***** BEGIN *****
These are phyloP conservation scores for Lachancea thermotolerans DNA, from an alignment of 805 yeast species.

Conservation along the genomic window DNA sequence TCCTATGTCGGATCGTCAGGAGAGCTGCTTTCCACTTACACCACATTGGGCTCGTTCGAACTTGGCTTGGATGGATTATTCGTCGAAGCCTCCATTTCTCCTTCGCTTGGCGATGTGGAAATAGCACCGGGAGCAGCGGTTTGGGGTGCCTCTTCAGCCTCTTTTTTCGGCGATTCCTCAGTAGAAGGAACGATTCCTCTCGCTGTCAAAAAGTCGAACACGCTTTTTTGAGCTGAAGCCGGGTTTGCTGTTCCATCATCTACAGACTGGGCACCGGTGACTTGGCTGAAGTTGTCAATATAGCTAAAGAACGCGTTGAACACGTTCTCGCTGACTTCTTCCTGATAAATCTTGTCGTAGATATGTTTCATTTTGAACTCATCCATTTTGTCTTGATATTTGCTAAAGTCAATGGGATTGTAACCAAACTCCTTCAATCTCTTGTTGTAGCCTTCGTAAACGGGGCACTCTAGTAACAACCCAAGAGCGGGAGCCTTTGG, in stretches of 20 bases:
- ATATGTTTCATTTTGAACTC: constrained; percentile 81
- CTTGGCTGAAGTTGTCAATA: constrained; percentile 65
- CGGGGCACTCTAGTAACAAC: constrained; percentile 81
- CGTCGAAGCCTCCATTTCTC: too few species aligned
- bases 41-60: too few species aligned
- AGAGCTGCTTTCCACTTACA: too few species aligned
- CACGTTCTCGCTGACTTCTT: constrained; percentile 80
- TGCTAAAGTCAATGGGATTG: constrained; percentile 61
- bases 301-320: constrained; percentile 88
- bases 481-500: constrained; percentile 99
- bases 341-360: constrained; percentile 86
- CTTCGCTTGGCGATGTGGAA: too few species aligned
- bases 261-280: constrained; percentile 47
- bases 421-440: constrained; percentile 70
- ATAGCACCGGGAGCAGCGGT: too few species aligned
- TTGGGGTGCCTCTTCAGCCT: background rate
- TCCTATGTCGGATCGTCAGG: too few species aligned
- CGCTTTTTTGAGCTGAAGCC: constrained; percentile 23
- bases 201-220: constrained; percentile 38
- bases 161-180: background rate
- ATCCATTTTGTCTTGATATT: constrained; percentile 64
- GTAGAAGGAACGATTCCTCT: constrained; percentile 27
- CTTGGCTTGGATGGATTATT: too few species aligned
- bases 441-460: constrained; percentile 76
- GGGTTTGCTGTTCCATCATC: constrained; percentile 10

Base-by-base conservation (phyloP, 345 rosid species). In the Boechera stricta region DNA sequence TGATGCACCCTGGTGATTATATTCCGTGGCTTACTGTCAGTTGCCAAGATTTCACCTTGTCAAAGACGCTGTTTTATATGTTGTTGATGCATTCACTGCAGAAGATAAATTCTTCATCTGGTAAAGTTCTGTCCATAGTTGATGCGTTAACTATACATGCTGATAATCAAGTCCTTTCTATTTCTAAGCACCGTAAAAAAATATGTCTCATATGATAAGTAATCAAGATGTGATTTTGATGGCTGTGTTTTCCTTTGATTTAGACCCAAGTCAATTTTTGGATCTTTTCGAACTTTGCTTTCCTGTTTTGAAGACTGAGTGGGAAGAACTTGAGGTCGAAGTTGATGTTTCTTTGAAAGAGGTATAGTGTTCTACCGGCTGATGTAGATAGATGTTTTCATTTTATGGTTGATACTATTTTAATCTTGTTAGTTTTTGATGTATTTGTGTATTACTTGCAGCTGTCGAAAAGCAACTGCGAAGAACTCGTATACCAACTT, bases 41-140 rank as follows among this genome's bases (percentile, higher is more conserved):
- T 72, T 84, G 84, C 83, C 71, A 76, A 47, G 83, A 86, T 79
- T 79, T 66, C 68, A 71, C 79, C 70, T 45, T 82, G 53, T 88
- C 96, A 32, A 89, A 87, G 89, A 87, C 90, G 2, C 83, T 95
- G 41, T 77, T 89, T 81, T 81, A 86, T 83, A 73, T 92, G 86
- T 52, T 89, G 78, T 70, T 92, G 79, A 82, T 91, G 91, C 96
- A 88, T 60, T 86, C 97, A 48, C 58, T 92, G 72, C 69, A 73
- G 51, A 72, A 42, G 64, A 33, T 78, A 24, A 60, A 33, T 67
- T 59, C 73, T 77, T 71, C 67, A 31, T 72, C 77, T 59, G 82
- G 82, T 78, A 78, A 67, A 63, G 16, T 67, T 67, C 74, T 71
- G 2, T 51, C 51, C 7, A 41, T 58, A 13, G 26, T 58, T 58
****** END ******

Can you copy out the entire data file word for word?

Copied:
These are phyloP conservation scores for Lachancea thermotolerans DNA, from an alignment of 805 yeast species.

Conservation along the genomic window DNA sequence TCCTATGTCGGATCGTCAGGAGAGCTGCTTTCCACTTACACCACATTGGGCTCGTTCGAACTTGGCTTGGATGGATTATTCGTCGAAGCCTCCATTTCTCCTTCGCTTGGCGATGTGGAAATAGCACCGGGAGCAGCGGTTTGGGGTGCCTCTTCAGCCTCTTTTTTCGGCGATTCCTCAGTAGAAGGAACGATTCCTCTCGCTGTCAAAAAGTCGAACACGCTTTTTTGAGCTGAAGCCGGGTTTGCTGTTCCATCATCTACAGACTGGGCACCGGTGACTTGGCTGAAGTTGTCAATATAGCTAAAGAACGCGTTGAACACGTTCTCGCTGACTTCTTCCTGATAAATCTTGTCGTAGATATGTTTCATTTTGAACTCATCCATTTTGTCTTGATATTTGCTAAAGTCAATGGGATTGTAACCAAACTCCTTCAATCTCTTGTTGTAGCCTTCGTAAACGGGGCACTCTAGTAACAACCCAAGAGCGGGAGCCTTTGG, in stretches of 20 bases:
- ATATGTTTCATTTTGAACTC: constrained; percentile 81
- CTTGGCTGAAGTTGTCAATA: constrained; percentile 65
- CGGGGCACTCTAGTAACAAC: constrained; percentile 81
- CGTCGAAGCCTCCATTTCTC: too few species aligned
- bases 41-60: too few species aligned
- AGAGCTGCTTTCCACTTACA: too few species aligned
- CACGTTCTCGCTGACTTCTT: constrained; percentile 80
- TGCTAAAGTCAATGGGATTG: constrained; percentile 61
- bases 301-320: constrained; percentile 88
- bases 481-500: constrained; percentile 99
- bases 341-360: constrained; percentile 86
- CTTCGCTTGGCGATGTGGAA: too few species aligned
- bases 261-280: constrained; percentile 47
- bases 421-440: constrained; percentile 70
- ATAGCACCGGGAGCAGCGGT: too few species aligned
- TTGGGGTGCCTCTTCAGCCT: background rate
- TCCTATGTCGGATCGTCAGG: too few species aligned
- CGCTTTTTTGAGCTGAAGCC: constrained; percentile 23
- bases 201-220: constrained; percentile 38
- bases 161-180: background rate
- ATCCATTTTGTCTTGATATT: constrained; percentile 64
- GTAGAAGGAACGATTCCTCT: constrained; percentile 27
- CTTGGCTTGGATGGATTATT: too few species aligned
- bases 441-460: constrained; percentile 76
- GGGTTTGCTGTTCCATCATC: constrained; percentile 10

Base-by-base conservation (phyloP, 345 rosid species). In the Boechera stricta region DNA sequence TGATGCACCCTGGTGATTATATTCCGTGGCTTACTGTCAGTTGCCAAGATTTCACCTTGTCAAAGACGCTGTTTTATATGTTGTTGATGCATTCACTGCAGAAGATAAATTCTTCATCTGGTAAAGTTCTGTCCATAGTTGATGCGTTAACTATACATGCTGATAATCAAGTCCTTTCTATTTCTAAGCACCGTAAAAAAATATGTCTCATATGATAAGTAATCAAGATGTGATTTTGATGGCTGTGTTTTCCTTTGATTTAGACCCAAGTCAATTTTTGGATCTTTTCGAACTTTGCTTTCCTGTTTTGAAGACTGAGTGGGAAGAACTTGAGGTCGAAGTTGATGTTTCTTTGAAAGAGGTATAGTGTTCTACCGGCTGATGTAGATAGATGTTTTCATTTTATGGTTGATACTATTTTAATCTTGTTAGTTTTTGATGTATTTGTGTATTACTTGCAGCTGTCGAAAAGCAACTGCGAAGAACTCGTATACCAACTT, bases 41-140 rank as follows among this genome's bases (percentile, higher is more conserved):
- T 72, T 84, G 84, C 83, C 71, A 76, A 47, G 83, A 86, T 79
- T 79, T 66, C 68, A 71, C 79, C 70, T 45, T 82, G 53, T 88
- C 96, A 32, A 89, A 87, G 89, A 87, C 90, G 2, C 83, T 95
- G 41, T 77, T 89, T 81, T 81, A 86, T 83, A 73, T 92, G 86
- T 52, T 89, G 78, T 70, T 92, G 79, A 82, T 91, G 91, C 96
- A 88, T 60, T 86, C 97, A 48, C 58, T 92, G 72, C 69, A 73
- G 51, A 72, A 42, G 64, A 33, T 78, A 24, A 60, A 33, T 67
- T 59, C 73, T 77, T 71, C 67, A 31, T 72, C 77, T 59, G 82
- G 82, T 78, A 78, A 67, A 63, G 16, T 67, T 67, C 74, T 71
- G 2, T 51, C 51, C 7, A 41, T 58, A 13, G 26, T 58, T 58